Posts in fitness
Climbing Through Fear

(Note: This article focuses on how to power through being terrified out of your mind when you’re bouldering. If you came here looking for a step-by-step/need to know guide, I have one of those too! Check out 5 Things To Know Before Your First Bouldering Comp :) )

My second climbing comp is under my, waistband of my workout tights, but you get the message. If you had told me a year ago that I would have done anything like this, I would have laughed at you. Competition isn’t in my nature and it tends to make me enjoy things less instead of more. Weirdly though, bouldering competitions have the opposite effect, and it seems that I somehow get exactly what I need out of them.

I was scared to do this one. Battle of the Bay was not at my home gym, and was at a gym that produces some incredible climbers due to their innovative walls. My gym's routes are short, technical, and dynamic. Dogpatch Boulder’s routes are long, technical, and TALL. I don’t lead climb because I can’t be too far from the ground, so bouldering on a taller wall stirred up a lot of anxiety in me.

I wish I could tell you I ignored my fears and had the best climb of my life. I didn’t. There were many times when I let go instead of hanging on, chose not to push myself instead of trying harder and risking a fall. I didn’t rise above every self-doubt and anxious feeling I had, but I did overcome some — and I feel really good about that. I made myself climb some things I would have balked at otherwise. I dropped off the top of the wall even when I was sure I was going to break both of my legs and be rushed to the emergency room. I didn’t and I wasn’t. I let go and everything. was. fine.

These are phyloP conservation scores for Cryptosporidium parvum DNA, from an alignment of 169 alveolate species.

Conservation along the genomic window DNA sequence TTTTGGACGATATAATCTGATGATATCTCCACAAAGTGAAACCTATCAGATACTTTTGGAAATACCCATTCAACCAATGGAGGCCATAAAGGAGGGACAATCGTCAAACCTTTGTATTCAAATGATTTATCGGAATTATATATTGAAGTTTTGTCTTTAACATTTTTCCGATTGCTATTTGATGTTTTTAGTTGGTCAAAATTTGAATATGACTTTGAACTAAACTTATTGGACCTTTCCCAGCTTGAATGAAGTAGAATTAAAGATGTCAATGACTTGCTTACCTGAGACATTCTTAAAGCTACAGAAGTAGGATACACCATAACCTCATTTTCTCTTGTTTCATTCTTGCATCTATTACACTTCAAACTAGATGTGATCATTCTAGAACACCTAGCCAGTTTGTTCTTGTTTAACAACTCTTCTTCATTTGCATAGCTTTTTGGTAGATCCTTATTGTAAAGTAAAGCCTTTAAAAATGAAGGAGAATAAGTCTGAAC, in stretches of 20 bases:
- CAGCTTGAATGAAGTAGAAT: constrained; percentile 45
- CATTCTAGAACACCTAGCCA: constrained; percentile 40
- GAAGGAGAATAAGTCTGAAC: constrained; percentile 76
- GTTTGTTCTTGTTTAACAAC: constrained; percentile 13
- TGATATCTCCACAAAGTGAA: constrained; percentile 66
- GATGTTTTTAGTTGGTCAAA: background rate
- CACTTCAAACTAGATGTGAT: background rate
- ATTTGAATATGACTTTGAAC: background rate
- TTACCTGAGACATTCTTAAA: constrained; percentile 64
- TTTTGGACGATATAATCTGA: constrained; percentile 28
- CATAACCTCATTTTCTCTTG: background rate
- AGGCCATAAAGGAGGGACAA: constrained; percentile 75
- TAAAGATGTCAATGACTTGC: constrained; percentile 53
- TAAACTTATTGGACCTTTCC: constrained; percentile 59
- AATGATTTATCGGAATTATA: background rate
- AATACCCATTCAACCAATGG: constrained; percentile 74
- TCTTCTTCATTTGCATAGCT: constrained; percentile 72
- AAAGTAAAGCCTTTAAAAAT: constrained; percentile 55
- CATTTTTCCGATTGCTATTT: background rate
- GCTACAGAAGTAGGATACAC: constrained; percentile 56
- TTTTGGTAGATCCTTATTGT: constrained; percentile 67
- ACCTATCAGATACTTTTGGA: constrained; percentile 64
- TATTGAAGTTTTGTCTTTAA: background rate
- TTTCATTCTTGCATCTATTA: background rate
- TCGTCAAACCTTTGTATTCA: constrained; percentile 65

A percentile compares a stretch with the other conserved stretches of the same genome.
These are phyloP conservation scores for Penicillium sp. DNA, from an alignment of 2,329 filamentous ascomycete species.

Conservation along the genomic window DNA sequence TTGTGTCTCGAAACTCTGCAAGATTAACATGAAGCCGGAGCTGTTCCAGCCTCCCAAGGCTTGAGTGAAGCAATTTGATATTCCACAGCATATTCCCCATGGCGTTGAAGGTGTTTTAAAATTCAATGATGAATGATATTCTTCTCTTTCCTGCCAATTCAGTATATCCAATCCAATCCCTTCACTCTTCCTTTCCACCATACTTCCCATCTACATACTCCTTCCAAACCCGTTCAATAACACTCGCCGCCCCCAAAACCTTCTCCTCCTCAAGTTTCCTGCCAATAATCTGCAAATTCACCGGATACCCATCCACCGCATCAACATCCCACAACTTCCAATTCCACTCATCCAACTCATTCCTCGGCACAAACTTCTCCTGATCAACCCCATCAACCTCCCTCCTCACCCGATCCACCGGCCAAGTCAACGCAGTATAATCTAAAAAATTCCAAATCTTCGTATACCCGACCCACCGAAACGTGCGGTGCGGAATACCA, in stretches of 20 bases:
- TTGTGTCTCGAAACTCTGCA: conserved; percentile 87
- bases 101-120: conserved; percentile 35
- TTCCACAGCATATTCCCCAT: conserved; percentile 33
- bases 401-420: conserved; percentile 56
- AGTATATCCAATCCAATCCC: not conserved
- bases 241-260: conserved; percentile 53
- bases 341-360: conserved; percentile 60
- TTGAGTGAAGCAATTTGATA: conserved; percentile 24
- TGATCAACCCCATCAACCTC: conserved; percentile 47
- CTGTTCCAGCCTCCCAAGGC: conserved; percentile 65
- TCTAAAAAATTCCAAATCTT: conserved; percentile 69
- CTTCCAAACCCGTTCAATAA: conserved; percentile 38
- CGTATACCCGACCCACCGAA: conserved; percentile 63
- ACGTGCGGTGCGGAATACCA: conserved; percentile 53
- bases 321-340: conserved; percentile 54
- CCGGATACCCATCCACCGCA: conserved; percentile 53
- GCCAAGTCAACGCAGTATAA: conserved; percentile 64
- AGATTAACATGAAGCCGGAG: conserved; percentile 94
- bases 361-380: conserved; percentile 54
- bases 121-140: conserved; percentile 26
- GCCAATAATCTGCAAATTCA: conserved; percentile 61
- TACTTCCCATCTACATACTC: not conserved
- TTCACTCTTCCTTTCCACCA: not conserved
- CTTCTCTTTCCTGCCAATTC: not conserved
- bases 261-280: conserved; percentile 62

I didn’t get to climb everything I wanted to. I ran out of time and wish I could have done more, certainly. But what I was able to accomplish has stuck with me. I still enjoy my shorter walls and technical problems, but I’m not so scared to reach for the top. I still have my fears, but I’m more comfortable facing them.

A year ago I had given up climbing because I was too scared/too depressed/too convinced I’d never get better. But here I am, sad because I can’t get in one last session before the Thanksgiving holiday. Granted, I’m not going to be on an REI catalogue anytime soon, but I’m improving and learning new things with every new day, and that feels amazing. While I wish I could have climbed harder or better or whatever, I’m proud of what I’ve accomplished so far and know next time it’ll be even easier. I think that’s what sports are supposed to be about?

Workout Woes

IMG_1482 Okay, I'm going to be completely honest here...I hate working out. I live a pretty active lifestyle and I love doing things that require me to get moving, but working out is it's own separate beast.

I've never been athletic, nor did I play a lot of sports growing up. I rode horses for the majority of my childhood and I was extremely disciplined when it came to that, but I never had the drive to be an athlete in the traditional sense.